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2023 NBA Draft: 7 prospects to keep an eye on for the Miami Heat at No. 18
We're seven days away from the 2023 NBA Draft, so let's dive into seven prospects I'm keeping tabs on at No. 18!
While you might be here to discuss the swirling rumors between Bradley Beal and Damian Lillard, we’re not going to do it (for now). We’re officially seven days away from the 2023 NBA Draft! Can you believe it’s already here?
The Miami Heat owns the No. 18 pick. They’re an organization that hasn’t been afraid to trade their first-round picks in the past.
At the time of this publishing, they haven’t for 2023 (yet?). So with that in mind, let’s dive into seven 2023 prospects that I’m keeping my eyes on for pick No. 18 since we’re seven days away! Let’s dive into it!
(No, that does not mean I think the Heat will draft any of these players! I know just as much as all of you!)
Ben Sheppard, G, Belmont
6-foot-6, 185 pounds
2022-23 stats (32 games): 18.8 PPG | 5.2 RPG | 2.9 APG | 1.4 SPG | 47.5 FG% | 41.5 3P% (6.0 3PA) | 58.2 TS% | 21.8 PER
Skinny: Sheppard is one of the biggest risers compared to the start of the pre-draft process, especially with how he played at the NBA Draft Combine. At Belmont, he improved his 3-point shooting each season and showcased he could be a 40-plus percent catch-and-shooter in his final season.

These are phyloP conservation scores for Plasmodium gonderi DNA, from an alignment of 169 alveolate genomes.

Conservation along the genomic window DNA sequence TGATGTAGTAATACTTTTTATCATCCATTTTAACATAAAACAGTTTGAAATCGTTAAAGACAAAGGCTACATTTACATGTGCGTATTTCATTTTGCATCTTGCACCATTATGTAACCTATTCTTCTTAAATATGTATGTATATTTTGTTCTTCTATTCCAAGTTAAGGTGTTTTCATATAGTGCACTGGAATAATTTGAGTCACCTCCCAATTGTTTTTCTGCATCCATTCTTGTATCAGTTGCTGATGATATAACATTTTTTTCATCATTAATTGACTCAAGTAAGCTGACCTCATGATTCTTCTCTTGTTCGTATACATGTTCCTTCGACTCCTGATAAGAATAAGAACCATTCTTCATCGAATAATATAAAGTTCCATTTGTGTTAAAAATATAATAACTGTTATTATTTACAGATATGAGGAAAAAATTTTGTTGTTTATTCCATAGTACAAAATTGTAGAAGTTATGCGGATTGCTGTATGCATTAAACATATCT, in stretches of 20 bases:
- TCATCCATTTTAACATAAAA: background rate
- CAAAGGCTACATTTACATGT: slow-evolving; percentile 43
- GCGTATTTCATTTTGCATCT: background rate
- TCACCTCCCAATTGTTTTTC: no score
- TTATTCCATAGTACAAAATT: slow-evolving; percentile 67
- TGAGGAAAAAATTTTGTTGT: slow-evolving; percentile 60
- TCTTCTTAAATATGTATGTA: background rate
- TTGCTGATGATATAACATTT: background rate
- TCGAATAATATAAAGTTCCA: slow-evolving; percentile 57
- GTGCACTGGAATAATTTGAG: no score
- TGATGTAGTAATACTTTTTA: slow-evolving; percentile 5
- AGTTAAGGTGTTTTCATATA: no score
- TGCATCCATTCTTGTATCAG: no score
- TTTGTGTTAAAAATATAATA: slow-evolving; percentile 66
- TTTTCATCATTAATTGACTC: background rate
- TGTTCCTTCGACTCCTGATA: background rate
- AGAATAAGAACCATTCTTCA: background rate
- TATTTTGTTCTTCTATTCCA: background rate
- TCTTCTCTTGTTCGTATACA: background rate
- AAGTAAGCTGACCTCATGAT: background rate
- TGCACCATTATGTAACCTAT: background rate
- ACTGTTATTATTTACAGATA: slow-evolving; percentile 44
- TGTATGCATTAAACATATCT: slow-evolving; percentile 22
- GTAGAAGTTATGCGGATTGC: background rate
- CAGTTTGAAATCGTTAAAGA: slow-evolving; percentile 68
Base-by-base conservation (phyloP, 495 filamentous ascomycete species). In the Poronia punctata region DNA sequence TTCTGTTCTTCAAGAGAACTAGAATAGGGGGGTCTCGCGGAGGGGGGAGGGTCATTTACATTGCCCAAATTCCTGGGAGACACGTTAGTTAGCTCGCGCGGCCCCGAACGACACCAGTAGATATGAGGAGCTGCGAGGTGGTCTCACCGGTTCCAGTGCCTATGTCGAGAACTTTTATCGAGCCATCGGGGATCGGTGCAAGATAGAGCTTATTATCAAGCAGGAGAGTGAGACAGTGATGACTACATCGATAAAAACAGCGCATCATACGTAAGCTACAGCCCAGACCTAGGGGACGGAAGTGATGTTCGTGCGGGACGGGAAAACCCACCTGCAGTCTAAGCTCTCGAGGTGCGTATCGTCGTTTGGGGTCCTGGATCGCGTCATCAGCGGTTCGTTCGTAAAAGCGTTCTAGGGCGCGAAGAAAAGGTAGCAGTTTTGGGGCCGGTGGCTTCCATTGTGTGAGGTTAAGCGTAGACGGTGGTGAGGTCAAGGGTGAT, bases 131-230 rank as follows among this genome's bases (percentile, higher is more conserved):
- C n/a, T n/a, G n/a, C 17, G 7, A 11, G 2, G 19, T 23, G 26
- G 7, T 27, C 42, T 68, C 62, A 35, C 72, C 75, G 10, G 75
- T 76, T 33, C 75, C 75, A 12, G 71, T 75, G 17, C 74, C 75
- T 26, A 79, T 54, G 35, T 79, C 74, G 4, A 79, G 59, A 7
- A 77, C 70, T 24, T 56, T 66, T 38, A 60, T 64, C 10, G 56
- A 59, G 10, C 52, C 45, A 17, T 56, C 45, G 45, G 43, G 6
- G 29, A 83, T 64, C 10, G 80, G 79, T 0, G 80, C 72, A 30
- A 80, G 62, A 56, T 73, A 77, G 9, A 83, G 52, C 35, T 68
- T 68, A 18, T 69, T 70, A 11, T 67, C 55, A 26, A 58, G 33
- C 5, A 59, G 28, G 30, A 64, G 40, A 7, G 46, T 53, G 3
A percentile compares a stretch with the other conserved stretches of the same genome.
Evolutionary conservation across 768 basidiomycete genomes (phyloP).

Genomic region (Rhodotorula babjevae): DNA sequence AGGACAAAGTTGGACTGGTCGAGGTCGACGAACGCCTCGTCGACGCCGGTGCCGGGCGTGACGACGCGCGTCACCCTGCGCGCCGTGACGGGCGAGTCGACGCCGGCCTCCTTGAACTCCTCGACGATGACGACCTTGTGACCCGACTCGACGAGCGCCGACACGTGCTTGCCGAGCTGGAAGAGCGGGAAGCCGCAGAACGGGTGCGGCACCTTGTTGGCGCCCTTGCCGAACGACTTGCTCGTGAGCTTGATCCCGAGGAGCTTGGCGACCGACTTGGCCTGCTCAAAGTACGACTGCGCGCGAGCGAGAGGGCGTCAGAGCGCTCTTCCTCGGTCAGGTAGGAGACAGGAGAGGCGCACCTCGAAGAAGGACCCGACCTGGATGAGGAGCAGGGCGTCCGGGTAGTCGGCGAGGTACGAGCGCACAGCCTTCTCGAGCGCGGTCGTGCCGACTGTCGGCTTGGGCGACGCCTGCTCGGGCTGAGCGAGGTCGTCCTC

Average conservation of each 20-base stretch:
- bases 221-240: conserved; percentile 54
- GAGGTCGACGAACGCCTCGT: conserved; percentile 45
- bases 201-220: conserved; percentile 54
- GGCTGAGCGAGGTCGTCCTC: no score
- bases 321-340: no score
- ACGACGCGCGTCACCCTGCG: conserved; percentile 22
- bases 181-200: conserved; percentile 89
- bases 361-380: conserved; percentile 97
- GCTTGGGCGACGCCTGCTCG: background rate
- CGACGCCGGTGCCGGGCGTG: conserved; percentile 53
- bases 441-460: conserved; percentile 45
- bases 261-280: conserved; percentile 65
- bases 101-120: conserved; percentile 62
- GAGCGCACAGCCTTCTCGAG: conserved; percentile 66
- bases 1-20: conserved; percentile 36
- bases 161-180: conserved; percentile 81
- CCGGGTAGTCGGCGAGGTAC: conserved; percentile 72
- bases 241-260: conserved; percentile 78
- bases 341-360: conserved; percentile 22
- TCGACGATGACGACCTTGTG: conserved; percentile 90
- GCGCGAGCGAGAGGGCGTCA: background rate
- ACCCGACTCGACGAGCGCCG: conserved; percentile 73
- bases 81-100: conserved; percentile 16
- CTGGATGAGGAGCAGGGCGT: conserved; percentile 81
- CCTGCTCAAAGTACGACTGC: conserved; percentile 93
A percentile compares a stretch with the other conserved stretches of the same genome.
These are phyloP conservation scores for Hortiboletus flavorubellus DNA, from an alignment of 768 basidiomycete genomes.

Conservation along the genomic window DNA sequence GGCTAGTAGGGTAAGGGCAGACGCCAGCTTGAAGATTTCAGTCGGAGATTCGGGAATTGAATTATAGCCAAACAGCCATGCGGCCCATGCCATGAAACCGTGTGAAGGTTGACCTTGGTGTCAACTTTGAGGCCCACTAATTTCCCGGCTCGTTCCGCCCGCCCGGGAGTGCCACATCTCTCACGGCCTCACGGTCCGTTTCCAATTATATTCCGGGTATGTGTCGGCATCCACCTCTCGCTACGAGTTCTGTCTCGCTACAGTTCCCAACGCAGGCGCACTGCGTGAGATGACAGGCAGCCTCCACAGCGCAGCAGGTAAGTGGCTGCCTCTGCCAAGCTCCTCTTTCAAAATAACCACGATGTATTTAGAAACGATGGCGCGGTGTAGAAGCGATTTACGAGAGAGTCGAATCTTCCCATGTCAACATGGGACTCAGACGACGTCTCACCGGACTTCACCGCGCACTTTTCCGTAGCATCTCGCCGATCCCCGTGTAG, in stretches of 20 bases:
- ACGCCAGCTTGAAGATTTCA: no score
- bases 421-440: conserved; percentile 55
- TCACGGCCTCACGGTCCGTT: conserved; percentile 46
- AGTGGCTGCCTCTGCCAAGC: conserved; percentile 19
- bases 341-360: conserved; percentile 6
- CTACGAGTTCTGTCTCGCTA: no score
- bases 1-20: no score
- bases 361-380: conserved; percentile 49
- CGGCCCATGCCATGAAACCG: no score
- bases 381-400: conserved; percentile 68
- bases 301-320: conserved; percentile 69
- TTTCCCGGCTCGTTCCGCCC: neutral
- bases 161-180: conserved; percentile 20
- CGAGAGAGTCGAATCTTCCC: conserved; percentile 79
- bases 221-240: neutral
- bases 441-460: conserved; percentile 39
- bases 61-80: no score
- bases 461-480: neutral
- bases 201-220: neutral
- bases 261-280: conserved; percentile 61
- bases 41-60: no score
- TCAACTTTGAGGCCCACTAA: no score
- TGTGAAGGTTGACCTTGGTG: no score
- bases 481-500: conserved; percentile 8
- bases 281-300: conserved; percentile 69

Sheppard has a very quick release, can flow off into shots off screens as a movement shooter, relocate to make himself more available anywhere on the floor and attack long/heavy closeouts as a slasher. He’s not a bad finisher around the rim (77-124 at rim in 22-23), nor is he a bad passer, connector or defender. He’ll need to improve his frame, but Sheppard is a prospect that will fit well in the Heat system offensively.
Jalen Hood-Schifino, G, Indiana
6-foot-6, 213 pounds
2022-23 stats (32 games): 13.5 PPG | 4.1 RPG | 3.7 APG | 0.8 SPG | 41.7 FG% | 33.3 3P% (3.5 3PA) | 49.2 TS% | 13.0 PER
Skinny: Hood-Schifino flashed inconsistencies shooter and decision-maker. But, as a freshman, he showed that he could handle a primary initiator. At the NBA level, he’ll likely be a secondary creator, but the 6-foot-5 guard excelled in the pick-and-roll and showed he could make every pass with both hands.
He wasn’t a good spot-up shooter or finisher, but Hood-Schifino was a solid in-between pull-up shooter and finished the season 35-of-89 (39.3 percent) on 3s above-the-break. He’s also not the best athlete, but is strong enough to where he can get to his spots, especially against smaller guards. I like what I saw from Hood-Schifino defensively because he can overwhelm guards with his size and strength, while also showcasing his ability to poke the ball away from opposing ballhandlers.
I believe Hood-Schifino would benefit from the Heat’s developmental season in the short- and long-term, and he has playable size as a lead guard to warrant a pick at No. 18.
Olivier-Maxence Prosper, F, Marquette
6-foot-7, 212 pounds
2022-23 stats (36 games): 12.5 PPG | 4.7 RPG | 1.4 SPG | 51.2 FG% | 33.9 3P% (3.2 3PA) | 61.7 TS% | 17.9 PER